GOLD STAR: Jaden Schwartz stepped up and won the game for the Blues with a couple of really good plays in the third period and overtime. He took advantage of a line change and a lax Bruins defense to snap a shot past Anton Khudobin from the face-off circle in the third period that tied up the game, and then went on a one-man rush in overtime before blasting a puck past Khudobin for the game-winner on a beautiful individual play. Schwartz finished with the two goals that represented all of the St. Louis offense, four shots on net, a hit and a takeaway in 20:02 of ice time while logging a plus-2 rating as well. The Blues clearly needed somebody to step up to the plate with Vladimir Tarasenko and the Schwartz was with St. Louis on Wednesday night.

BLACK EYE: The Bruins were quite literally black and blue after a physical, punishing game with the St. Louis Blues. A number of players took heavy hits against a St. Louis team that felt free to throw hits and take runs with Zdeno Chara and David Backes out of Boston’s lineup among other players, and that culminated with Brayden Schenn drilling David Krejci in the second period. It was a hit that earned Schenn a two minute penalty for charging midway through the period, but shouldn’t result in anything more for the Blues forward. The hit wasn’t late, his skates were on the ice when he made contact, and Krejci was crouched down when Schenn made impact on a heavy check with his elbows tucked in, so it looked like a relatively clean hit that isn’t going to be on the radar of the NHL’s Player Safety Department. That physicality for the Blues really seemed to slow down the Bruins a little bit as things went on over the 60 plus minutes of the overtime game.


TURNING POINT: The Bruins actually only got outshot by a 15-13 margin in the second period, third period and overtime, but it was clear that they slowed down in terms of attacking and creating chances as things moved on in the game. By the latter half of the game the Bruins were simply trying to hang on to their one-goal lead, and then after that simply trying to hang in there for the point earned by getting to overtime. They managed to do it, but it was a different wave of momentum in the game once the Blues tied things up in the third period on Schwartz’s first goal. After that the Bruins were scrambling and hanging on, and did just enough to hang in there for a single overtime point for the second game in a row.

HONORABLE MENTION: Ryan Donato made it two goals in two games when he stepped into a loose puck created by an Alex Pietrangelo turnover that bounced off referee Brad Watson after he attempted to throw a puck up the middle of the ice. Donato pounced on the fortuitous bounce and rocked a puck on edge past Jake Allen for the game’s first goal and another affirmation that the 21-year-old can both shoot and score. Donato was pretty quiet after that goal, of course, with a couple of shots on net, but it seemed like a big, heavy hit on him by Dmitri Jaskin in the second period kind of quieted the youngster down a little bit. Still, you’ve got to love the production from a player just getting his feet wet at the NHL level.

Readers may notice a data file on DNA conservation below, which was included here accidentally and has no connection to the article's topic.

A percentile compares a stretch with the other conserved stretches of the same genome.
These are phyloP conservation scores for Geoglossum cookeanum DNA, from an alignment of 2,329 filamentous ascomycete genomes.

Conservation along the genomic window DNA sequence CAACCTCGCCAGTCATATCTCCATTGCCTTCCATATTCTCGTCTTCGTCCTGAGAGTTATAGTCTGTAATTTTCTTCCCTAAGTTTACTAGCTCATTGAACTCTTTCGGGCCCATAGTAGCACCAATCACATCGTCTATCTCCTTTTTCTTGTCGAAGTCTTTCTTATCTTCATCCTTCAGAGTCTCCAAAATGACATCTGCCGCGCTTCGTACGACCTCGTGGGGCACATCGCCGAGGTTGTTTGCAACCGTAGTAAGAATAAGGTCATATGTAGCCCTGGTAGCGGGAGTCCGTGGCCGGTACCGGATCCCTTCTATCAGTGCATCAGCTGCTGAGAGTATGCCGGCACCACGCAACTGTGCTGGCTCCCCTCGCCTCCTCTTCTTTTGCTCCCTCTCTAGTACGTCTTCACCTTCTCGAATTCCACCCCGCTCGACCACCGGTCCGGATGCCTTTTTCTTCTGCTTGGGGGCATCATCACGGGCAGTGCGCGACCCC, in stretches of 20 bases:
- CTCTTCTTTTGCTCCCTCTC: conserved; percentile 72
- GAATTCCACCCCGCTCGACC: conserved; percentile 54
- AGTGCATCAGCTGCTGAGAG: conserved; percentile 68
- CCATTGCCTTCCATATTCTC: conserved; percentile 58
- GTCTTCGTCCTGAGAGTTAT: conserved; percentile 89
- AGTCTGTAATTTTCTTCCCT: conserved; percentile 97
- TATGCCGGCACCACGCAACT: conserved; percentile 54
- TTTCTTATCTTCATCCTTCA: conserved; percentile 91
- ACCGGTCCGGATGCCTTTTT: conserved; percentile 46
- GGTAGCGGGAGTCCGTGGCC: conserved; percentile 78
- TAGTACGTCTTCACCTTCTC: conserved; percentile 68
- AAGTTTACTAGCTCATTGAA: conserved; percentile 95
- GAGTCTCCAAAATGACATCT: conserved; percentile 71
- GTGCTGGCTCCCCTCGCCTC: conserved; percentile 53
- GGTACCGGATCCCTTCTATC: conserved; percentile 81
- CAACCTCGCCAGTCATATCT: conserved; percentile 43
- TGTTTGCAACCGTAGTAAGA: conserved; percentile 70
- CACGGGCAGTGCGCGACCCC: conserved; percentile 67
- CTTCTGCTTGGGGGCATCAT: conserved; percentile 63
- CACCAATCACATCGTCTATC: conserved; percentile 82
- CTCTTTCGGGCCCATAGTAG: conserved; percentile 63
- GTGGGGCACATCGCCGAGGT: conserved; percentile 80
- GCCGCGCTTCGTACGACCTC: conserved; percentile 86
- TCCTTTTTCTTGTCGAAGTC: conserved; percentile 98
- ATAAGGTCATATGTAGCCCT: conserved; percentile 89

BY THE NUMBERS: 100 – The number of points for the Bruins after falling in overtime by a 2-1 score to the Blues, and in getting to the century mark the B’s clinched a playoff spot for the second season in a row.

QUOTE TO NOTE: “It’s step one. Going into the season we wanted to make the playoffs and be a Stanley Cup contender. Right now we got in and we’re going to be a contender, right? Now it’s about being in the best position possible going forward.” –Bruce Cassidy, to reporters in St. Louis about clinching the playoff spot on Wednesday night.


NBCSB Breakfast pod: How Jayson Tatum compares to Paul Pierce

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NBCSB Breakfast pod: How Jayson Tatum compares to Paul Pierce

1:25 - With half of the Celtics roster on the shelf, we’ve been able to see just how great a scorer Jayson Tatum can be. A. Sherrod Blakely, Mike Girardi and Trenni Kusnierek discuss how Tatum compares to Celtics legend, Paul Pierce.

5:35 - The NFL Competition Committee is giving it their best shot at modifying the ‘catch rule’ and Tom Curran, Kyle Draper and Hardy try to wrap their heads around the proposed changes.

11:02 - The Bruins clinched a playoff berth despite losing to the St. Louis Blues in overtime. Joe Haggerty joins Tom Giles to break down the game, which included another goal by Ryan Donato and a questionable call on a high hit on David Krejci.